Children should not be able to see junk food adverts in apps, on social media or even in the cinema, a national kids’ food charity has urged.
The Children’s Food Trust’s comments came after the publication of a World Health Organisation (WHO) report that addressed concerns around advertising in apps, on social media and vlogs.
The WHO report also stated that apps such as Pokemon Go can encourage kids to go near fast food chains by making the restaurants’ locations notable in the app.
The Children’s Food Trust’s CEO, Linda Cregan, told The Huffington Post UK she would welcome a ban on digital junk food advertising that targets kids, but she believes this needs to be part of a broader approach to tackling food marketing.
“It’s a big concern for parents and it’s high time we looked more closely at the role of food marketing in supporting a better diet for children, and in creating an environment which helps, rather than hinders, their learning about eating well,” she said.
Cregan told HuffPost UK the Children’s Food Trust has already made a submission to the Committee on Advertising Practice’s (CAP) consultation on changing the rules about advertising junk food to children.
The Trust wants to see tougher rules on advertising of foods high in fat, sugar and salt to children – with consistency across all media advertising including on TV, online, at the cinema, at events, on packaging and through in-store promotions.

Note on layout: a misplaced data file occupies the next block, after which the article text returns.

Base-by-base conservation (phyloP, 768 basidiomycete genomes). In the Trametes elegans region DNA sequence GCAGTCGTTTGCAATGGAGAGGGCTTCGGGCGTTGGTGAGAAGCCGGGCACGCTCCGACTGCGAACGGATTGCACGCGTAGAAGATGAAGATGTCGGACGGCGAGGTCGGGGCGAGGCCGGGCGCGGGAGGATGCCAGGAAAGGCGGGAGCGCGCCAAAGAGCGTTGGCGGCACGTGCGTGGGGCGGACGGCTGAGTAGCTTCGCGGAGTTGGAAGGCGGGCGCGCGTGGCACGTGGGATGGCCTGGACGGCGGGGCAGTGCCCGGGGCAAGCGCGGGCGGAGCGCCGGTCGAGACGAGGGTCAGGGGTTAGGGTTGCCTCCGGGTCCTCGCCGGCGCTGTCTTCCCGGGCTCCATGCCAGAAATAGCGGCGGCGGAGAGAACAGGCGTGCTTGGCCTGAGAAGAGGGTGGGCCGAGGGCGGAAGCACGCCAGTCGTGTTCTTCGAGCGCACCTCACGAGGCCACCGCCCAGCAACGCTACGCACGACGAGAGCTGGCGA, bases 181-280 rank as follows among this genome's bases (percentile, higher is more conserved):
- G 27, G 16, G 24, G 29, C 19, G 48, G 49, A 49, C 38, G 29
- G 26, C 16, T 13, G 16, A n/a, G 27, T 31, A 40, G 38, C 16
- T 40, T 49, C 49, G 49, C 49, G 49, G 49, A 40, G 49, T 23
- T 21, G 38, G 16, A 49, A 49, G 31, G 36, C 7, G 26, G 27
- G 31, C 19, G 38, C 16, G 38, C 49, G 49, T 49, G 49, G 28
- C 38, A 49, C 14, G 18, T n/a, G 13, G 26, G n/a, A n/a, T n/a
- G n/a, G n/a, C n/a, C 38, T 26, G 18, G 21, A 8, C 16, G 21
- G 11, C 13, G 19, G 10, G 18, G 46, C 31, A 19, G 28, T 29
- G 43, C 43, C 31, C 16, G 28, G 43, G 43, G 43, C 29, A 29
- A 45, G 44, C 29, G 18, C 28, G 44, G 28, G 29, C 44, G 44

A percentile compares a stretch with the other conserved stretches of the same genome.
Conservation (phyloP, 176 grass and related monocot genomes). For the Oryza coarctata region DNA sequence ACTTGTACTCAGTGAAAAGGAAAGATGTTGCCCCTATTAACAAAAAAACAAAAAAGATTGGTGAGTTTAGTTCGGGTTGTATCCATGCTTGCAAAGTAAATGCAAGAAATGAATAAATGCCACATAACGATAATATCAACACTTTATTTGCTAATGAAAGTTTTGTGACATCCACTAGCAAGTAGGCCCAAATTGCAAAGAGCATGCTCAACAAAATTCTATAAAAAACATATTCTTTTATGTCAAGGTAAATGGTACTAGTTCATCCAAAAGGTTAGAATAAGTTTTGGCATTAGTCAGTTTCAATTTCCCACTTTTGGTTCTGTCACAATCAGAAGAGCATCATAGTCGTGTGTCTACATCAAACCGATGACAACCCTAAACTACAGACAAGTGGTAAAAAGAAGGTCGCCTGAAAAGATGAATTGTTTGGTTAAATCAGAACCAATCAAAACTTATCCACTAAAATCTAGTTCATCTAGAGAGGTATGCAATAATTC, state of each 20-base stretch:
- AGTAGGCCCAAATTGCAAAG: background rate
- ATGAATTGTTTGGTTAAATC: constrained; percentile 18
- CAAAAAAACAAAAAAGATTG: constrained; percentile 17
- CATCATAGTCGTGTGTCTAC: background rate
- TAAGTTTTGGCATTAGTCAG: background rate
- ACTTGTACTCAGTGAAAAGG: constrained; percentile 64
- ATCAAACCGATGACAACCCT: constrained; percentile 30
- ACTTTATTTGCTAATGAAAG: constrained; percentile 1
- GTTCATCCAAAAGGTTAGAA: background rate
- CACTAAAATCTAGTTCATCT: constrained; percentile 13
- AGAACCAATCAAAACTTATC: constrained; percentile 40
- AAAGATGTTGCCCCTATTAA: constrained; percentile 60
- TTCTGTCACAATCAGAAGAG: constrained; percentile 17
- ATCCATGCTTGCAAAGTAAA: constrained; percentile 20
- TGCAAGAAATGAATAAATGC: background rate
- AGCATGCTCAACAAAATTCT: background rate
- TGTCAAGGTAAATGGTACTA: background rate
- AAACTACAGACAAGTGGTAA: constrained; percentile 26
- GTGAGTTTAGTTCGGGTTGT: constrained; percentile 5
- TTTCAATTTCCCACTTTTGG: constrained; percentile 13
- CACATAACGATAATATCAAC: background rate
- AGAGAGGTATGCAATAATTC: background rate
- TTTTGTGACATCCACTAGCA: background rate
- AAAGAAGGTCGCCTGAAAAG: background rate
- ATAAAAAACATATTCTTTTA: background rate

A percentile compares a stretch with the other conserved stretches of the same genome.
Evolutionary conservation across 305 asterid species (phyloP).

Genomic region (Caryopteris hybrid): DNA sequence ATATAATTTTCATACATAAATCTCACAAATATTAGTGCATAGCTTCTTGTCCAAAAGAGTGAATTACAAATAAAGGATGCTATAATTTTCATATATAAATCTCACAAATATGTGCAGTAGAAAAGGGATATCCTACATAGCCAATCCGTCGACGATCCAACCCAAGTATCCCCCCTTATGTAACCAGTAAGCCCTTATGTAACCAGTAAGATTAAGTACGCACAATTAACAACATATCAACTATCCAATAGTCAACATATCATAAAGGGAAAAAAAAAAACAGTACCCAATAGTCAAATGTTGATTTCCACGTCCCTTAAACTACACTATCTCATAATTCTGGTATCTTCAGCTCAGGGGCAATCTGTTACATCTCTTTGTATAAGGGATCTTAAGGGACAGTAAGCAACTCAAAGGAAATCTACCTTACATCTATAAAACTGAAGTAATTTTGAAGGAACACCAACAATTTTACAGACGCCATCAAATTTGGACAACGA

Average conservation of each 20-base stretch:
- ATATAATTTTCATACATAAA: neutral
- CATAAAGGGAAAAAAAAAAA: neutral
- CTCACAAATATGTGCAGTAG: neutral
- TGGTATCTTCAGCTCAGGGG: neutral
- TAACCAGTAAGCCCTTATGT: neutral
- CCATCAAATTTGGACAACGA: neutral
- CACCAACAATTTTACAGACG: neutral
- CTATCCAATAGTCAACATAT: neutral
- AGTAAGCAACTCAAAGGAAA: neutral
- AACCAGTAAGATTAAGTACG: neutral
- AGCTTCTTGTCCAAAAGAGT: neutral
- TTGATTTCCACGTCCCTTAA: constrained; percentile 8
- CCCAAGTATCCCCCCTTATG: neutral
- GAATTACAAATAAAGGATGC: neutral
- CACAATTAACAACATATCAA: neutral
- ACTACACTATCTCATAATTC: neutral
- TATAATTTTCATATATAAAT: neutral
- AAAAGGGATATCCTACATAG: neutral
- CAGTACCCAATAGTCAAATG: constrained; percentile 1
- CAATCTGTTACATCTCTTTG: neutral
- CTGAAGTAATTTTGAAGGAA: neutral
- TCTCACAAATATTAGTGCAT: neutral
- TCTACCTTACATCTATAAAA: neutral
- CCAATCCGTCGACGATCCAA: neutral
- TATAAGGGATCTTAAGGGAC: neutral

The charity is currently awaiting CAP’s response.
“Education is an important part of helping every child to eat well,” said Cregan.
“We need to give them the skills to grow up to be savvy consumers, able to make healthier choices about food and drink.”
“At the moment, children’s education about healthy food choices is made far more difficult by techniques used to advertise foods high in fat, sugar and salt to children via all sorts of places, events and media, including apps aimed at children.”
The charity’s submission to the CAP also included the following recommendations:
The placement of adverts for foods high in fat should be restricted in all media to children aged 15 and younger.
Rules on banning junk food messages to children should be applied to characters created by advertisers to sell brands, as these characters have a high influence on kids’ food choices.
There should be no advertising during family shows on TV, not just kids’ shows.
Mum Katrina Boyle agreed an all-around approach needs to be taken to tackle how food is advertised to kids.
When asked what she thinks needs to happen, she told HuffPost UK Parents on Facebook: “Shops selling healthier options and banning things with high sugar and honest labelling of sweets, crisps and pre-packaged food.”
How do you think should be done to tackle how junk food is advertised to children? Let us know in the comments below.